The five Formal Comments are available on the EDPS website in English, French and German.
Transfers of data between the European Commission and the Turkish Medicines and Medical Devices Agency
On 12 May 2021, the EDPS issued its first Decision on the use of an administrative arrangement as a tool providing appropriate safeguards for the transfer of individuals’ personal data to non-EU/EEA countries. The administrative arrangement in question concerns transfers of individuals’ personal data between the European Commission and the Turkish Medicines and Medical Devices Agency (TMMDA) in the context of the Turkish participation in the EU regulatory system for medical devices, EUDAMED, a system for the coordination of information on medical devices available in the EU.
To issue its Decision, the EDPS assessed whether the administrative arrangement provides sufficient guarantees to ensure that individuals’ personal data transferred outside the EU/EEA benefits from an essentially equivalent level of protection as in the EU/EEA.
Given the similarities between the data protection regulation (Regulation 2018/1725) for European institutions, bodies and agencies, such as the Commission, and the data protection regulation (the General Data Protection Regulation) for other entities in the EU/EEA, the EDPS based its assessment on the European Data Protection Board’s Guidelines for transfers of personal data between EEA and non-EEA public authorities and bodies. These Guidelines explain the criteria of the minimum data protection safeguards to include in the administrative arrangement.
As examples, the EDPS considered the following factors, which it deems, in its Decision, as providing sufficient data protection safeguards to ensure an essentially equivalent level of protection as in the EU/EEA:
- the principle of purpose limitation, meaning whether the transfer of individuals’ data is limited to the purpose envisaged;
- the principle of data accuracy, i.e., to ensure that the data collected is accurate;
- the principle of data minimisation, meaning that the collection of an individual’s personal data should be limited to what is strictly relevant and necessary to accomplish a specified purpose;
- the principle of storage limitation, meaning that an individual’s data cannot be kept longer than it is needed.
As a result of its assessment, the EDPS nevertheless recommends in its Decision that the Commission amends the following clauses included in the administrative arrangement to ensure that individuals’ data is appropriately safeguarded:
- the purpose for which individuals’ data may be processed;
- transparent information on how, what, why and for how long individuals’ data may be processed;
- information for individuals on their data protection rights;
- security and confidentiality measures for when individuals’ data may be processed;
- redress, meaning what options are available for individuals in case their data is not adequately protected;
- oversight of the processing operations of individuals’ personal data.
Concerning the possible access to individuals’ personal data by national security or law enforcement authorities, the EDPS reiterates that the Commission - as data exporter - is responsible for seeking and assessing whether the authorities in Turkey - as data importer - provide sufficient data protection safeguards. The EDPS also advises the Commission to keep records of the laws in force in Turkey governing the sharing of personal data with other public bodies, including for surveillance purposes. These records should be communicated to the EDPS within six months after the date of the EDPS Decision.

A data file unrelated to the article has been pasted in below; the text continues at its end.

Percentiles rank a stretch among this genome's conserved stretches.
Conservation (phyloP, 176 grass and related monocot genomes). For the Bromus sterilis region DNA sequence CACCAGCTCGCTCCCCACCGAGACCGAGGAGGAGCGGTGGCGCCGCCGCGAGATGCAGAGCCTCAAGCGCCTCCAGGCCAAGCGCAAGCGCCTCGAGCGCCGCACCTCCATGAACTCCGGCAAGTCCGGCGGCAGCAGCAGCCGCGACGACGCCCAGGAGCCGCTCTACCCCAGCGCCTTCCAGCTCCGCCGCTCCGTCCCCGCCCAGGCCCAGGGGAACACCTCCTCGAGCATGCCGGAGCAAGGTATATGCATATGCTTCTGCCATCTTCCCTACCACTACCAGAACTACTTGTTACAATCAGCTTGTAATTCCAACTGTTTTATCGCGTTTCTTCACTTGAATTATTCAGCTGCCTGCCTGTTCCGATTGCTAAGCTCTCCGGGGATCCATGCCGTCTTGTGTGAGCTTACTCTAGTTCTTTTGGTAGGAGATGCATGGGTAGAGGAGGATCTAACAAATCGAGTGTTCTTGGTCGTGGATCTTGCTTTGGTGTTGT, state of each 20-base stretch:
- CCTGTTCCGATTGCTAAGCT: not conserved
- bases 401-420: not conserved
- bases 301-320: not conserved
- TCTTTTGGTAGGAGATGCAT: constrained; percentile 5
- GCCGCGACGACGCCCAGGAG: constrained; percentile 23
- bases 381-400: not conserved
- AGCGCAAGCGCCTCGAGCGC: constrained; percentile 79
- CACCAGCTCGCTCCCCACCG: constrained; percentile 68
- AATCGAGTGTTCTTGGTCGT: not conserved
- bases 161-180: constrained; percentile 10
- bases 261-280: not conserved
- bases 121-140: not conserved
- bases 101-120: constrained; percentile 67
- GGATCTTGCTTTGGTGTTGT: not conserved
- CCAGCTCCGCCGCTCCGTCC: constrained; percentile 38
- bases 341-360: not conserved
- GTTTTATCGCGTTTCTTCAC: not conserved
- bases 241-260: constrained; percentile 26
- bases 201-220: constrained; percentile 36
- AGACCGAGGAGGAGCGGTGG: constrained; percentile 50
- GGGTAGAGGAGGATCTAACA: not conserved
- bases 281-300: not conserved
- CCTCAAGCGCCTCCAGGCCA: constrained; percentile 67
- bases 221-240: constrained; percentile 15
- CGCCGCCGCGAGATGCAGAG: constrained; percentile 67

The EDPS asks the Commission to report on an annual basis the implementation of the Decision issued. The Commission should inform the EDPS without undue delay of any suspended transfers of data or in the event of a revision or termination of the administrative arrangement with the TMMDA.
The EDPS and the EDPB celebrate Europe Day!
Europe Day, celebrated every year on the 9 May, is a special day for many. As the independent data protection authority in charge of supervising the way European institutions, bodies and agencies process your personal data, it is a chance for us to celebrate the achievements made in the field of data protection and privacy.
On this occasion, with the European Data Protection Board (EDPB) - the independent European body contributing to the consistent application of data protection rules throughout the European Union - we created an interactive webpage to help you learn more about what both of our institutions do on a daily basis.
As you scroll down the EDPS - EDPB webpage, you will be able to consult both of our institutions’ videos and brochures to find out more about data protection; how your personal data is processed when using social media or search engines for example; and about your privacy rights.
New video and factsheet: personal data breaches in a nutshell
A personal data breach occurs when the security of a person or people’s personal data is breached; this can happen accidentally or deliberately and may affect the confidentiality, integrity or availability of personal data. This may be caused when an email containing a person’s personal data is sent to the wrong person who should not have access to such information; when an electronic device containing non-encrypted personal data is lost; or when using weak passwords for accounts, to name a few examples. In the event of a personal data breach, the implications for a person may be quite serious, such as possible identity theft or damage to their reputation.
Both the video and the factsheet aim to provide an overview to European institutions, bodies and agencies (EUIs) of the type of personal data breaches that may happen, how to prevent these breaches from happening, and what to do in the event that a breach still happens in a step-by-step guide, based on the obligations set out in Regulation (EU) 2018/1725.